Painkillers may face tougher FDA regulations

Thursday , June 07, 2012 - 4:46 PM

Bottle of pills....

Anna Edney

WASHINGTON - Vicodin and other hydrocodone- combination painkillers may face tighter federal oversight following repeated reports of misuse and addiction that have been flagged by the Drug Enforcement Administration.

Advisers to the Food and Drug Administration, which regulates pharmaceutical sales, will meet in October to discuss the risks and benefits of hydrocodone preparations used as pain relievers or cough suppressants, the agency said in a notice posted Thursday on its website. The DEA has been taking a closer look at rules for hydrocodone combinations since 1999.

Prescription pain relievers are the second-most abused drug in the United States after marijuana, with hydrocodone-related emergency room visits more than doubling from 2004 to 2010, according to the Substance Abuse and Mental Health Services Administration. Consumers have easier access to hydrocodone through combination drugs, such as the acetaminophen-mixed Vicodin, which have fewer regulations than pure hydrocodone.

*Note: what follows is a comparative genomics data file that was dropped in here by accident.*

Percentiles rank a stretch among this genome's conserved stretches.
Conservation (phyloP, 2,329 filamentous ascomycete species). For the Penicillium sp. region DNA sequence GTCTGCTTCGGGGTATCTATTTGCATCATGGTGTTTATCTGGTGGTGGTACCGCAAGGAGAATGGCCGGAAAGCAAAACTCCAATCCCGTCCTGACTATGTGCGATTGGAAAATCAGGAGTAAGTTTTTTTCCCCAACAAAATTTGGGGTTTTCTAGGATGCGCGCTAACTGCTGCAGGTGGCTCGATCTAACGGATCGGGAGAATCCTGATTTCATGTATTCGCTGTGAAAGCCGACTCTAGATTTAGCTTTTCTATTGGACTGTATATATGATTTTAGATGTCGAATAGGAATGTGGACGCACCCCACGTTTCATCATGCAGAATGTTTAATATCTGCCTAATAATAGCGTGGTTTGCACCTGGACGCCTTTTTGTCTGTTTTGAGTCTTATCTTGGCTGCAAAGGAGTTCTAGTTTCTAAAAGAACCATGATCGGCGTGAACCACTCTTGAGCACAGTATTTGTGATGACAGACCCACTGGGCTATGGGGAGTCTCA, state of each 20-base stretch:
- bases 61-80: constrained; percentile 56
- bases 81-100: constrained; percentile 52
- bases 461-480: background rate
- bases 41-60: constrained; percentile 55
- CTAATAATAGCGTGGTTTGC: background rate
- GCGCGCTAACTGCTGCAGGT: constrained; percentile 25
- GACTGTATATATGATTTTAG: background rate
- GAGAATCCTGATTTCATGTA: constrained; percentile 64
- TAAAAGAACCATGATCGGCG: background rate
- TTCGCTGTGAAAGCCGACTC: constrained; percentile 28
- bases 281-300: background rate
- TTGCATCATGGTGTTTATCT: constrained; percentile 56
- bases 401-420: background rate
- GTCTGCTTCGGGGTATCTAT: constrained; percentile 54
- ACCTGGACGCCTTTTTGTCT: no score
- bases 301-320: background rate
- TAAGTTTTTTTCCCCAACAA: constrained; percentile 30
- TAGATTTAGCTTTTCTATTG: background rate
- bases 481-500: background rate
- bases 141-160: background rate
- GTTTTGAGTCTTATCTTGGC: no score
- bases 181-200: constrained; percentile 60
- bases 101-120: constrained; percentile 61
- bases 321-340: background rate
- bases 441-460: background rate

The DEA is seeking to change the drug classification in a way that would require more interaction with doctors in order for people to obtain those combination products.

"It has to do with penalties for trafficking," Barbara Carreno, a spokeswoman for the enforcement agency, said in a telephone interview. "You have to go back to the doctor when you run out of medicine. It's more oversight by the doctor."

A change in such classifications may benefit companies including Zogenix Inc., which is developing a pure form of hydrocodone that would have to compete with less controlled substances such as Abbott Laboratories' Vicodin and the generic equivalents.

Zogenix submitted an application to the FDA for its product, Zohydro, in May. The San Diego-based company says Zohydro doesn't contain acetaminophen, which avoids the potential for liver injury.

"We already understood that Zohydro will be regulated as a DEA Schedule II product versus the currently marketed hydrocodone combination products which are all Schedule III," Catherine O'Connor, a Zogenix spokeswoman said in an email. "We are supportive of measures to help with the responsible prescribing of hydrocodone and other opioid products."

Hydrocodone is an opioid considered by the DEA to be a Schedule II controlled substance, the second-highest level on a five-stage scale that takes into account the potential for addiction. Hydrocodone combinations are one class lower and as a result have fewer restrictions on sales.

Senate legislation passed May 24 that allows the FDA to collect $6.4 billion in review fees includes a provision to restrict access to hydrocodone products. A version passed by the House doesn't contain hydrocodone language. The two chambers are working out the differences in the bills they must pass before the current user fee programs expire Sept. 30.

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